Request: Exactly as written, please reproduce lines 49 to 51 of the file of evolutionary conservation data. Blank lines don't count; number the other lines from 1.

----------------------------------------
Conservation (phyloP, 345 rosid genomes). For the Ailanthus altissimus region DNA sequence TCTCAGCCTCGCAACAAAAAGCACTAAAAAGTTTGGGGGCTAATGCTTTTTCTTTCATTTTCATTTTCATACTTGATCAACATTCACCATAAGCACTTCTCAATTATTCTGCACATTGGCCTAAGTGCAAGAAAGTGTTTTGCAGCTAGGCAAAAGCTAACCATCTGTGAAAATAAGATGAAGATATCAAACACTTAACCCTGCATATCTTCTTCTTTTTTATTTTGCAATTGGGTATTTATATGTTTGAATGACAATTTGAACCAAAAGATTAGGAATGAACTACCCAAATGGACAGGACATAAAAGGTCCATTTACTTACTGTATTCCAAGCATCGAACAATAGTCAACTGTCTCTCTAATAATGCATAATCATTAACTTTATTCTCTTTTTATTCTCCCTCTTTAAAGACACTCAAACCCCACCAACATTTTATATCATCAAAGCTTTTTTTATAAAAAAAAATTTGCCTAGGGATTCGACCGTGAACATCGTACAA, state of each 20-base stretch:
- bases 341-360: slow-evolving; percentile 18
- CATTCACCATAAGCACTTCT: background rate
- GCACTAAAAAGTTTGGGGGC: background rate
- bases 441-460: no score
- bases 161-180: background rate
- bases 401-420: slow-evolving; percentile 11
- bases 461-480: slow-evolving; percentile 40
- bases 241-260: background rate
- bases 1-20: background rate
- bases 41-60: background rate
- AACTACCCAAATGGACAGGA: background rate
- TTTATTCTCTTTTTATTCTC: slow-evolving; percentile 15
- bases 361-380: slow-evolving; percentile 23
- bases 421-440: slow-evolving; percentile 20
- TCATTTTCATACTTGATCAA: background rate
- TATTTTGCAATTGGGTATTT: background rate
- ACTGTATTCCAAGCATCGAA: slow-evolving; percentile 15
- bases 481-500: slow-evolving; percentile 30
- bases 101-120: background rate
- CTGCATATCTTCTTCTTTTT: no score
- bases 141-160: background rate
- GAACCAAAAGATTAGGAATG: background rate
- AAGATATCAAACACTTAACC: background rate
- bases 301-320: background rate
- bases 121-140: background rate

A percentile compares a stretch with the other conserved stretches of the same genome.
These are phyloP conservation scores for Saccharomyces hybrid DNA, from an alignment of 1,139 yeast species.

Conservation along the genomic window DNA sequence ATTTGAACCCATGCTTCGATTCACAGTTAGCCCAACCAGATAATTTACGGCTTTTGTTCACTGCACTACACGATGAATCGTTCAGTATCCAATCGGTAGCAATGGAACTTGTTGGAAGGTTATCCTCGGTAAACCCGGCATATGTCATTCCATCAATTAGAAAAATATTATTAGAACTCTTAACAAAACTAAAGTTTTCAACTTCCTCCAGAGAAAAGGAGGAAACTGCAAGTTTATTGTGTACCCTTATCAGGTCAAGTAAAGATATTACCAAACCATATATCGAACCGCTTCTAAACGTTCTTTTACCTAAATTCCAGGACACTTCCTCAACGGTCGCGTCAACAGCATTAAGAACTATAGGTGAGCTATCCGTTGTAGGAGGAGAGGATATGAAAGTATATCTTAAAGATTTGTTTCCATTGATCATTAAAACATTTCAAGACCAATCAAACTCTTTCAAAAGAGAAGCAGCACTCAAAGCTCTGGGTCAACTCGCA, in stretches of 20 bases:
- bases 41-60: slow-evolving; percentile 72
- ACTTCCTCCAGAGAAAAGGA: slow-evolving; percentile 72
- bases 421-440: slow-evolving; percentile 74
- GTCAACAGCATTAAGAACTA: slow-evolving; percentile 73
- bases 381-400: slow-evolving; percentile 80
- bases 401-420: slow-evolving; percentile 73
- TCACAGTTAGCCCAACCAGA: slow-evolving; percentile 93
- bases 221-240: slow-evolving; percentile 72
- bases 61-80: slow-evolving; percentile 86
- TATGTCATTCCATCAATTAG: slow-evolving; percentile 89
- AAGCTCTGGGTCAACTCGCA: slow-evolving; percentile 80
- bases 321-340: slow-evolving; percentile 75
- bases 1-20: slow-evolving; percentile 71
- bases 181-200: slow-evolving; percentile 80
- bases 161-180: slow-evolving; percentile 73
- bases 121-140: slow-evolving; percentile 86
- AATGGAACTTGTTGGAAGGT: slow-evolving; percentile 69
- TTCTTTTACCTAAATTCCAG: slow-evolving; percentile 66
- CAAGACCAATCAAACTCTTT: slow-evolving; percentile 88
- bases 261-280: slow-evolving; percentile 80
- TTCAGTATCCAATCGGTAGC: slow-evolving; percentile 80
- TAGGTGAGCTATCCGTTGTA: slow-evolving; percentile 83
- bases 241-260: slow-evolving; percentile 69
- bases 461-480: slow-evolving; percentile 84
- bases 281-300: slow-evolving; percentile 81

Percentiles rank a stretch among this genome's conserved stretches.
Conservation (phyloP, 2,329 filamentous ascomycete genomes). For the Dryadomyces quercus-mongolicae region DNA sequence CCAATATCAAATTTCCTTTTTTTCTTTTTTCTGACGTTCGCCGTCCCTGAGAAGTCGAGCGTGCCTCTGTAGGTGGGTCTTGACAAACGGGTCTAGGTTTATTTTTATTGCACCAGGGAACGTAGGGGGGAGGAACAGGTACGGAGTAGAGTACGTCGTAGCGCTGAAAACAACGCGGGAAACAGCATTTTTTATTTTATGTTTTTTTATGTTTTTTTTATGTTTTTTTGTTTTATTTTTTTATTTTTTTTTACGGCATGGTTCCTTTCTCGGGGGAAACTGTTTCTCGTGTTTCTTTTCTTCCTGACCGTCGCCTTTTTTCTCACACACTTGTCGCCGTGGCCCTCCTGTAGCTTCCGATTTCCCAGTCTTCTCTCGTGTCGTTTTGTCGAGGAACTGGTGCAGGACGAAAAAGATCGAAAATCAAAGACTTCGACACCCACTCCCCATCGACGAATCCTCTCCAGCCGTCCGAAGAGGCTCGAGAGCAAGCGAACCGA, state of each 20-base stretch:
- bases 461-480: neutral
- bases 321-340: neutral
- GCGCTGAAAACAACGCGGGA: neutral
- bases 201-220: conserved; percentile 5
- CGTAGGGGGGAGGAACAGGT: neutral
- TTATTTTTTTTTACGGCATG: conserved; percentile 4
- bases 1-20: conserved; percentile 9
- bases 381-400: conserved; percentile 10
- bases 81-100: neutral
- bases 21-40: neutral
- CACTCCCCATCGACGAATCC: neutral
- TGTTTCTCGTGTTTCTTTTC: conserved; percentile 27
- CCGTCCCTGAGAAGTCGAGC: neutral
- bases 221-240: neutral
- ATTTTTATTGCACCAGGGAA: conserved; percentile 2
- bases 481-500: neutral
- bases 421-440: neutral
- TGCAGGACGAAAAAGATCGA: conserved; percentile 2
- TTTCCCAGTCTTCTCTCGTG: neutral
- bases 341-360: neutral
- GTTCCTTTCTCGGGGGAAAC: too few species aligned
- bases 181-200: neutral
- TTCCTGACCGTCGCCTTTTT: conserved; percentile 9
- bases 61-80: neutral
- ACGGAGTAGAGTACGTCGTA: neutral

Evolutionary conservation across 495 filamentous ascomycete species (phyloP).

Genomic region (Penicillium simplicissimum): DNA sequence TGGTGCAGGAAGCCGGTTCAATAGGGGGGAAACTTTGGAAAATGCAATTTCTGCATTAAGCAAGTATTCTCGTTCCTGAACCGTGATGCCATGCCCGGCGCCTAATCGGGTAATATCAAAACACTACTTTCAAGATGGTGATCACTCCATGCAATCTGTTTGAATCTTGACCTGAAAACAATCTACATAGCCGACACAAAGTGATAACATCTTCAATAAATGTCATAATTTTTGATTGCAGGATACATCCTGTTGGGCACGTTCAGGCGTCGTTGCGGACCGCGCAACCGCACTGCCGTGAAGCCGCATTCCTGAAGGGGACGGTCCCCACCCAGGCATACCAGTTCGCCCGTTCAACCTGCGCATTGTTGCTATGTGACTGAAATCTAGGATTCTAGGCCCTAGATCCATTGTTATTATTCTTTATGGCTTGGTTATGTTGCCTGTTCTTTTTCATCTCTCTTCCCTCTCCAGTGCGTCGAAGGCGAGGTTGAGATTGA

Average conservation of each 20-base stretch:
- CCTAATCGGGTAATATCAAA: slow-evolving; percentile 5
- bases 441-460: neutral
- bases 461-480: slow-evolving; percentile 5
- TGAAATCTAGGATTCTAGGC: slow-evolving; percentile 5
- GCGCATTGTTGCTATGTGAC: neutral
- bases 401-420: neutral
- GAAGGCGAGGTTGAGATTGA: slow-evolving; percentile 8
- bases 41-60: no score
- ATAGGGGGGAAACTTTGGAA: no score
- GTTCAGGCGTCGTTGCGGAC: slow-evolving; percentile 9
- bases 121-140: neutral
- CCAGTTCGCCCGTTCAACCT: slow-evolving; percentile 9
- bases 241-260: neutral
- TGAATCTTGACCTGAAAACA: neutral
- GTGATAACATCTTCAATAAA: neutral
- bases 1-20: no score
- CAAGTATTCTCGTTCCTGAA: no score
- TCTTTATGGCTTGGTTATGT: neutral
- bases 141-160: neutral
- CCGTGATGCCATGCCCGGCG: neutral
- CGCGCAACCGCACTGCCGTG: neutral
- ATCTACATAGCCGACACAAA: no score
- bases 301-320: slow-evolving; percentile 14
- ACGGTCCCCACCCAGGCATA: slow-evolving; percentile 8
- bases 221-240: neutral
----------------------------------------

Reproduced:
- bases 261-280: slow-evolving; percentile 80
- TTCAGTATCCAATCGGTAGC: slow-evolving; percentile 80
- TAGGTGAGCTATCCGTTGTA: slow-evolving; percentile 83